Signs of a Miserable Job (or Employee)
Why do companies have trouble keeping valuable employees? At least part of the answer may be that the person has simply become miserable in his or her position. The concept of the “miserable job” is the subject of best-selling author Patrick Lencioni’s latest book—The Three Signs of a Miserable Job. While I prefer non-fiction when it comes to discussing business issues, Lencioni’s “fable for managers (and their employees)” regarding the sources of job dissatisfaction provides food for thought, but not a complete answer.
Well, just what are the three signs of employee unhappiness? According to Lencioni, the first is “anonymity”–the feeling that your supervisor doesn’t really know or care about you at a personal level. The second is “irrelevance”—the feeling that your job simply doesn’t matter. The final sign is “immeasurability”—a feeling of lack of control caused by the absence of objective measures of job performance and professional development and the need to rely on the unpredictable whims of others to learn just what is considered to be successful behavior within the company.
Not surprisingly, Lencioni believes that the three signs are closely related—as companies grow people more distance develops between people leading to a growing sense of anonymity; then, as people begin to lose touch with one another they get less and less feedback on the quality and importance of their work, which leads to the feeling of immeasurability; and, finally, as people lose track of how their work fits into the total picture they gradually begin to feel irrelevant.
Can the “miserable job,” or more correctly, the “miserable employee,” be avoided? Let’s hope that managers can do so by understanding and apply some basic techniques of empathy, attentive oversight and proper job design. The fictional manager in Lencioni’s book tries to get to know his workers through outings and asking simple questions about their day-to-day lives. He also makes an effort to remind employees about how valuable their work is to customers and other departments within the company. Finally, he devises ways to enable employees to grade themselves against objective measures of customer satisfaction. These are all good lessons; however, they need to be genuine and part of the larger process of evaluating employee performance and distributing rewards. For example, allowing employees to grade themselves does not solve the immeasurability issue if bonuses and promotions are dolled out based on subjective factors over which employees have no control and may not even be aware of.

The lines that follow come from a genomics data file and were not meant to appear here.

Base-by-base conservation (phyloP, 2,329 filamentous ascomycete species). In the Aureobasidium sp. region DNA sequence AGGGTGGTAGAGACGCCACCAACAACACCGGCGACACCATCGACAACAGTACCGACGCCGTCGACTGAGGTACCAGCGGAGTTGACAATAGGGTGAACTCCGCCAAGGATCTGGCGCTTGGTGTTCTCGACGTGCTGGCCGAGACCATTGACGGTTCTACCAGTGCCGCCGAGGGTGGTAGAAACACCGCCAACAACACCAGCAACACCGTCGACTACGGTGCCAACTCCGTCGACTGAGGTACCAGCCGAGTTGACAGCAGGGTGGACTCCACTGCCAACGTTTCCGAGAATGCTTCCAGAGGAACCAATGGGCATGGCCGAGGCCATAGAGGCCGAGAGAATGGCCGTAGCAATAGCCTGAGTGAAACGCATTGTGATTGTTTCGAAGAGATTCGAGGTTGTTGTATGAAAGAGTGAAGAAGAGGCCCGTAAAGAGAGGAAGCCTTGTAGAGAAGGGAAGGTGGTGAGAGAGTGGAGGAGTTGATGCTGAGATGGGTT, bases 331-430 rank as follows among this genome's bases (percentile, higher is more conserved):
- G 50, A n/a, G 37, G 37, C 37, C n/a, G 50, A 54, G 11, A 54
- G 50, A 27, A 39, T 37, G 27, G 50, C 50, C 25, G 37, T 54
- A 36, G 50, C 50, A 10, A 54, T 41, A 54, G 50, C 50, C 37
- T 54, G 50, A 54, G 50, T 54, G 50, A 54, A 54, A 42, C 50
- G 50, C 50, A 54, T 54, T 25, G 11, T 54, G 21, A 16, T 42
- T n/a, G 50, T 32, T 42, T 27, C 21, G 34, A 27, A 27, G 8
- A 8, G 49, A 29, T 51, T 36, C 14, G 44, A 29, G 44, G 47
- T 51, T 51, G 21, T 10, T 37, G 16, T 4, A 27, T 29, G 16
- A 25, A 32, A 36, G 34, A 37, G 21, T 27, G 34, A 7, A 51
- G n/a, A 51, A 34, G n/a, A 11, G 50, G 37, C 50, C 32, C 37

Obviously there is more to job dissatisfaction (and preventing it) than just the three signs identified by Lencioni. The book itself touches on other motivators such as the size of the paycheck that an employee receives and it is widely known that managers are admonished to offer their employees more autonomy and opportunities for advancement in order to retain them and keep them from seeking greener pastures. Nonetheless, the book is an interesting read and a reminder to managers to regularly consider how employees are being impacted at a personal level as the company grows and changes.
By the way, ever feel miserable (or something else) after you receive an e-mail from a colleague? Well, that’s no surprise to Kristin Byron, the author of “Carrying Too Heavy a Load?: The Communication and Miscommunication of Emotion by E-Mail,” which will appear in the Academy of Management Review in January 2008. Based on her research, which is briefly summarized in a note appearing in Fast Company, she reports that e-mail messages are consistently perceived by recipients as being more negative than the sender intended and even e-mails that the sender wrote to convey a positive message are often misinterpreted by the recipient as more neutral. The lack of formality associated with e-mail—short terse sentences, misspellings, and no opening or closing to the message—contributes to the perception that messages are more negative than they are intended to be. Sounds like this is another reminder that face-to-face contact or a phone call should be used at appropriate times to make sure that there are no misunderstandings even if you think your e-mail messages have been clear and concise. Moreover, the personal touch is a good way to reduce distance and avert the problems of anonymity discussed above.